Every writer has at least one weakness, something they don’t do as well as they’d like. They know it, and their readers know it. Raymond Chandler knew he didn’t do plots well, which is why the structures of his novels a) don’t bear up to scrutiny, and b) are often cribbed from his previous short stories. Of course, what he did do well, he did so well that no one minded what he couldn’t do. As critic Robin Wood famously said, “who cares who killed Owen Taylor?”*
My problem has always been writing on demand.
By that, I mean responding when someone says, “Write a story about dogs,” or, “Write a story set in Montana.” My own skills don’t work that way; I need time to puzzle over ideas and let them develop organically. I have no problem writing about dogs, or Montana, or even dogs in Montana. But I need time to work my way into it on my own.
Which is why, whenever I get asked to contribute to an anthology, I try to do it. Because the only way over these sticking points is through them.
When the editors of My Bloody Valentine said they needed a story a) of about 15,000 words, b) about love, and c) with the opening words, “Love hurts,” I was intrigued, and a little intimidated. When they told me how quickly they needed it, I was a lot intimidated.
Beyond the problems I mentioned above, there was a third issue: I’d never written anything that clocked in at 15,000 words. My short stories average between 3-7K words, and my novels at around 90K. 50K is novella territory, new ground for me. As Stephen King says, the novella is “an ill-defined and disreputable literary banana republic.”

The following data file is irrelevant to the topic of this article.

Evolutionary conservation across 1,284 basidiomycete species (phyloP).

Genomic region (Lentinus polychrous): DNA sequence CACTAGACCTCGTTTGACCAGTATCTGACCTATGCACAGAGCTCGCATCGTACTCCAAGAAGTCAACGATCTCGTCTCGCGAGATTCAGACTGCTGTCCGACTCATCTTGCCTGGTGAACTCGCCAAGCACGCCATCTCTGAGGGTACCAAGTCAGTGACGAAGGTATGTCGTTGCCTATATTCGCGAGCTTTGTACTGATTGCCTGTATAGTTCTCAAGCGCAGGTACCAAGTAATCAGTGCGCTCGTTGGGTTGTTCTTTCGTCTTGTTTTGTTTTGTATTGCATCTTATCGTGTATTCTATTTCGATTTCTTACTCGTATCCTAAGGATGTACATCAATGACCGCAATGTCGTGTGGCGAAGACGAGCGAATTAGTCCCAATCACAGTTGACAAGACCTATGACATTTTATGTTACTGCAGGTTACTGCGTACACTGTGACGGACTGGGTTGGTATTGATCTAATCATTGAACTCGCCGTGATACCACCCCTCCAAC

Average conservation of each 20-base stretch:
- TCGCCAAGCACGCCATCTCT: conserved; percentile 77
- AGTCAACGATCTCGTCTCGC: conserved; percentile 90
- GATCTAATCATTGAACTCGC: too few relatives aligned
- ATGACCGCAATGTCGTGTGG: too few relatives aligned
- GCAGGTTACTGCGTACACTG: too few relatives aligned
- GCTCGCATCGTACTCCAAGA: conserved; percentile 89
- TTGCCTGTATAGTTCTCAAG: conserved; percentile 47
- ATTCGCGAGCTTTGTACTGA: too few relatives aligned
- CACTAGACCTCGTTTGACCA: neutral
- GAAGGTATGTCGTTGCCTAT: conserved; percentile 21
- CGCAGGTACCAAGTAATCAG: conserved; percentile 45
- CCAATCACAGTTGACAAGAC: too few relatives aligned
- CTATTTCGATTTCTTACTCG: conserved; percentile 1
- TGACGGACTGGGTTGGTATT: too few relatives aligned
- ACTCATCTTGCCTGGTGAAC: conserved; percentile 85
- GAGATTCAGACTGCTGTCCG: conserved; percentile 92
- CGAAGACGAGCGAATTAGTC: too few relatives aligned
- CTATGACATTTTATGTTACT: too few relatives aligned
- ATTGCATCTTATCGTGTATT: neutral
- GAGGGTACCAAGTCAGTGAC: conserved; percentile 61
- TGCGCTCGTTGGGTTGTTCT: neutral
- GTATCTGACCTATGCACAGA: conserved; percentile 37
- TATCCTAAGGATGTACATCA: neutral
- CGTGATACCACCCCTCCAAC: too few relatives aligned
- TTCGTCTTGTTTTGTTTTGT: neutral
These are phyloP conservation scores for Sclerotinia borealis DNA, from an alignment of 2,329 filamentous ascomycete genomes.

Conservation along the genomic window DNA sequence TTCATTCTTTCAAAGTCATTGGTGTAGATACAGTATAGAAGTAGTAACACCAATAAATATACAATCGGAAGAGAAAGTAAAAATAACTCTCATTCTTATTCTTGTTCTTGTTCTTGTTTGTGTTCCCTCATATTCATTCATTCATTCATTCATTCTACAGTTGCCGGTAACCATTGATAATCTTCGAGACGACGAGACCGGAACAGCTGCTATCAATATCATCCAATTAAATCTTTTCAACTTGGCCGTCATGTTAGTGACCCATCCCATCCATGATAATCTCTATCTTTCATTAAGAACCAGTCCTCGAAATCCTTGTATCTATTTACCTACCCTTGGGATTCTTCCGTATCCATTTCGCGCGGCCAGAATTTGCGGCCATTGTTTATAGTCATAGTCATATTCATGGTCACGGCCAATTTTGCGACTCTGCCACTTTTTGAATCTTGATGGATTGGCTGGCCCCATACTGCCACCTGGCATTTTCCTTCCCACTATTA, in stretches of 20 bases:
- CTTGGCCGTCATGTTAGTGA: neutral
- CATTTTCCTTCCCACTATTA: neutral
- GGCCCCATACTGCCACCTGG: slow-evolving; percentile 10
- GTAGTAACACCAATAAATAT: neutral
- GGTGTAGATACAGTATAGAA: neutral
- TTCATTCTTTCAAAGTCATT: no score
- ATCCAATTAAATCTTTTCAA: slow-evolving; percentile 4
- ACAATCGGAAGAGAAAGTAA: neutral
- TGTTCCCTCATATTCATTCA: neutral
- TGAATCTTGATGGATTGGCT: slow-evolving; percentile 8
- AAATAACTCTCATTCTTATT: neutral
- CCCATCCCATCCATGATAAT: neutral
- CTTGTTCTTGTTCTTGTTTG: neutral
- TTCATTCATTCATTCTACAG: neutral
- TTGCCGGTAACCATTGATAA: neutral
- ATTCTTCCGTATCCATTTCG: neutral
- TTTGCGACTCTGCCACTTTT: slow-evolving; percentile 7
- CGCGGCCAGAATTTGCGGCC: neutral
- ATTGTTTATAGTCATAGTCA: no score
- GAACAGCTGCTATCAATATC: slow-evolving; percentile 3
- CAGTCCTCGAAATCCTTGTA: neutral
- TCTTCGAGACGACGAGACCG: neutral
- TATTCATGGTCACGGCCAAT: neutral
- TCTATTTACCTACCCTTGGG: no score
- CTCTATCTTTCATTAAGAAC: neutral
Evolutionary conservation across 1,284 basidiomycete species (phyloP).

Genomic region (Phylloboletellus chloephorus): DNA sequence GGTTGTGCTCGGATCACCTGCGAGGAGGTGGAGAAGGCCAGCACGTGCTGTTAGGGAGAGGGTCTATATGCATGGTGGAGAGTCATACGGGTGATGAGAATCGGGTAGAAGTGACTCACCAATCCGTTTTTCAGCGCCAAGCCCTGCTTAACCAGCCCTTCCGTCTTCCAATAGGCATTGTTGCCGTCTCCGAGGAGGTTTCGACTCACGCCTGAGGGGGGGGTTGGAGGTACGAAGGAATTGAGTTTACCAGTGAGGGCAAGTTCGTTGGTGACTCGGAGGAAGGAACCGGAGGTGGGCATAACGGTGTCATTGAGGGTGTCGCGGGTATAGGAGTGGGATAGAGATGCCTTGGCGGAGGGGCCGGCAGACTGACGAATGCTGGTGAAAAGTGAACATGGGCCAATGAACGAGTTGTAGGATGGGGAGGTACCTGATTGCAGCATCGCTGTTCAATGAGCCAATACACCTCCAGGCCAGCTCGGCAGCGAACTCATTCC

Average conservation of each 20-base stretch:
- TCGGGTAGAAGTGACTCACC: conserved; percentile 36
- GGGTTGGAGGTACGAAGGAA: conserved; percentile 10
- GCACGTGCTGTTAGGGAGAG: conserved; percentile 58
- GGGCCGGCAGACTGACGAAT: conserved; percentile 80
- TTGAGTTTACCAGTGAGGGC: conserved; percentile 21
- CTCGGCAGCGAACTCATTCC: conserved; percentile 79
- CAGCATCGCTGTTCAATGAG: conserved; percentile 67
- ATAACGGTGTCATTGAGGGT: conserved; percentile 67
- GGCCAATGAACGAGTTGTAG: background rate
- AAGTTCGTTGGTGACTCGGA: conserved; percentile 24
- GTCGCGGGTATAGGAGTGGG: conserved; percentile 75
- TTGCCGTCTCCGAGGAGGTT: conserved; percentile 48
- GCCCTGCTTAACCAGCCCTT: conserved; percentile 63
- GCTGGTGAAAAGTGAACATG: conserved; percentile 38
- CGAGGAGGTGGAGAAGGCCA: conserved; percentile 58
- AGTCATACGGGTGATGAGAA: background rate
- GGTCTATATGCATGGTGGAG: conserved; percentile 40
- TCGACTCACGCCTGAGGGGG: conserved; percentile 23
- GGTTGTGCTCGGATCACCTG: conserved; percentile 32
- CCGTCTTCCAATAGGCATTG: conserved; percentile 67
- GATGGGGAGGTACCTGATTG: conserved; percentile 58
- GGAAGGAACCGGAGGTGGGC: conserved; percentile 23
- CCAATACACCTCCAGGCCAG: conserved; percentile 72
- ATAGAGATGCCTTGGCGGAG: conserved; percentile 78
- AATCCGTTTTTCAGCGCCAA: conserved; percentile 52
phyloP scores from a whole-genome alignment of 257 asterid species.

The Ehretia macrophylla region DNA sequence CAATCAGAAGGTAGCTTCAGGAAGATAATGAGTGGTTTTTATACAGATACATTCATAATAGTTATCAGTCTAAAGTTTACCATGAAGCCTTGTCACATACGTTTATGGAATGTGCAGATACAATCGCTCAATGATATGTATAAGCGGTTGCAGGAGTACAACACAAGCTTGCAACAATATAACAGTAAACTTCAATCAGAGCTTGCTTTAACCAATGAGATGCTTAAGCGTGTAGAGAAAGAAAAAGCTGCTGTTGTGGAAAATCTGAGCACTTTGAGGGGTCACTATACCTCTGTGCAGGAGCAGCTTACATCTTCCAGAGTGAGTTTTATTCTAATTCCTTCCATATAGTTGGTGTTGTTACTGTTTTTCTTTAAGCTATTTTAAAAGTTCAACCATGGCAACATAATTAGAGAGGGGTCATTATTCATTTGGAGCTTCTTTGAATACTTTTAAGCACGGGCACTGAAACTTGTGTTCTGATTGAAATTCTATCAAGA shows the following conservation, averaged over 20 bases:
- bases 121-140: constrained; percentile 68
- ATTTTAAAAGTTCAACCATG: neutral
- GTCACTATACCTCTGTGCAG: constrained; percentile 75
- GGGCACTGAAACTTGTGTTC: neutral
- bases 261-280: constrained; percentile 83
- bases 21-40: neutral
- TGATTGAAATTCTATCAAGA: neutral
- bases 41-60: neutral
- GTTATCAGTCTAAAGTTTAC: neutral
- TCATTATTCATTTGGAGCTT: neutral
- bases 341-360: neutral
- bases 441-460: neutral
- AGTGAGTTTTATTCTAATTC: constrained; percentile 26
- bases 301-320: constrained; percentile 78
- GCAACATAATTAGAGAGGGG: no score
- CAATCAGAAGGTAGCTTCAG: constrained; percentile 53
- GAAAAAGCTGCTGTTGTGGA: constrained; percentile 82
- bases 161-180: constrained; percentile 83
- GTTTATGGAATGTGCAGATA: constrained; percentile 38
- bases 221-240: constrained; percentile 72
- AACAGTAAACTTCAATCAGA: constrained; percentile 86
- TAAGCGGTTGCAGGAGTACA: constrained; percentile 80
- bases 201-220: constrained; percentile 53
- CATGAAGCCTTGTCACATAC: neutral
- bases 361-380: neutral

But the folks doing the anthology were the same one who publish my “Firefly Witch” stories, so I felt I owed them an honest shot. And I decided that I’d make this a Firefly Witch story as well, so that at least I’d be working with characters I knew.
I thought about the stories I’d written about these characters, and what aspects of them I hadn’t explored so far. I realized I’d often mentioned that Tanna taught college, but hadn’t really shown her functioning as a teacher. With that as a starting point, I wrote about an investigation into a haunting that doesn’t go as planned, and as I wrote, the rest of the characters filled out the plot and gave me plenty of material to work with. It was a near thing–I think I hit the deadline on the day, and my word count was just…barely…15K, but it worked. The editors liked it and picked it for the anthology.
And you can read that story, “Tantrabobus,” along with seven other stories from a variety of writers and genres, in the ebook anthology My Bloody Valentine, available now from Story Vault. You can get it from Amazon or Barnes and Noble. for only $2.99 for a limited time. And if you do pick it up, please leave an honest review at the site of your choice!
*for the record, it’s a plot point from The Big Sleep, and it’s never really clear. The only explanation that even works is that Taylor committed suicide, which makes about as much sense in context as it does right here.